As a final step, the Team Project Creation Wizard allows a user to review and confirm the chosen project settings in FIG. 10. A confirm window 1000 lists all of the settings and descriptions for the Team Project through a display window 1010. Once the settings have been confirmed, a user may still adjust settings and properties via the team explorer.

Having thus described several aspects of at least one embodiment of this invention, it is to be appreciated various alterations, modifications, and improvements will readily occur to those skilled in the art. Such alterations, modifications, and improvements are intended to be part of this disclosure, and are intended to be within the spirit and scope of the invention. Accordingly, the foregoing description and drawings are by way of example only.

Claims (11)

1. A computer-readable storage medium encoded with computer-executable instructions that, as a result of being executed by a computer, control the computer to perform a method comprising:
creating a first virtual container to contain a first software project, the first virtual container defined by a first team project namespace;
placing first instances of a set of user selected tools and first artifacts within the first virtual container;
creating a second virtual container to contain a second software project, the second virtual container defined by a second team project namespace;
placing second instances of the set of user selected tools and second artifacts within the second virtual container;
providing access to the first and second virtual containers through the first and second team project namespaces, respectively, in an integrated development environment (IDE),
wherein the first instances of the tools and the first artifacts are unique to the first software project and the second instances of the tools and the second artifacts are unique to the second software project, wherein the first instances of the tools include at least a first cross-tool reporting tool, the first cross-tool reporting tool configured to generate first report data from the first instances of the tools and the first artifacts unique to the first software project; and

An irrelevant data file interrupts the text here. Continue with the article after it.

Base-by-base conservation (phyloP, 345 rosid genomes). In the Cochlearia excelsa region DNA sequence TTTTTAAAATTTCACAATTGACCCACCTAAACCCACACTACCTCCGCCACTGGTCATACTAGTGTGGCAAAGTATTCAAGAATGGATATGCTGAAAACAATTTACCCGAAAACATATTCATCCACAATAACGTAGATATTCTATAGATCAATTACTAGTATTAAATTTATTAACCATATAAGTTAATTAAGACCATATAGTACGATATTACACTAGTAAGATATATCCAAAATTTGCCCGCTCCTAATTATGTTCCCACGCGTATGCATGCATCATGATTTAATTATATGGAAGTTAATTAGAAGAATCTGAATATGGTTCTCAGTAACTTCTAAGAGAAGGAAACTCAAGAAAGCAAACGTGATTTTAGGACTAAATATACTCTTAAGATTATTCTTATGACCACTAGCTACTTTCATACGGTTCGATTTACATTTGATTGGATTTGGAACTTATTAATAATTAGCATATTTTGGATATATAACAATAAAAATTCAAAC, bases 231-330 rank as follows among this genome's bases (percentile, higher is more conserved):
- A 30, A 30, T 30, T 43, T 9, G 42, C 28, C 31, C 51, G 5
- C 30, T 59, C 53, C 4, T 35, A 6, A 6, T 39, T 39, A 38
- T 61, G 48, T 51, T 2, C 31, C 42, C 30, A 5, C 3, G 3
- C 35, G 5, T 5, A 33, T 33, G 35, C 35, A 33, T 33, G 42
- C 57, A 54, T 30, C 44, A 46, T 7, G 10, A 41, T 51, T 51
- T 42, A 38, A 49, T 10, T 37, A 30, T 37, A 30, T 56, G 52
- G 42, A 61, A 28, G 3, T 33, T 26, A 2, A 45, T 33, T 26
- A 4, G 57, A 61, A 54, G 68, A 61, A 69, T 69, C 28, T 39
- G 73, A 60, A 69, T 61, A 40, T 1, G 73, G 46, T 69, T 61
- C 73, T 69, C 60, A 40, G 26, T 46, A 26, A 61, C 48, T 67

displaying within the IDE a tool window for navigating through the first instances of the tools and the first artifacts unique to the first software project within the first virtual container, wherein the tool window is further configured to simultaneously display the second instances of the tools and the second artifacts of the second software project.
2. The computer-readable storage medium of claim 1, wherein the tool window is operable to view a plurality of software projects.
3. The computer-readable storage medium of claim 1, wherein the first instances of the tools are extensible.
4. A computer-implemented method of managing software projects on a computer system, the method comprising acts of:
creating a first virtual container to contain a first software project, the first virtual container defined by a first team project namespace;
placing first instances of a set of user selected tools and first artifacts within the first virtual container;
creating a second virtual container to contain a second software project, the second virtual container defined by a second team project namespace;
placing second instances of the set of user selected tools and second artifacts within the second virtual container;
providing access to the first and second virtual containers through the first and second team project namespaces, respectively, in an integrated development environment (IDE),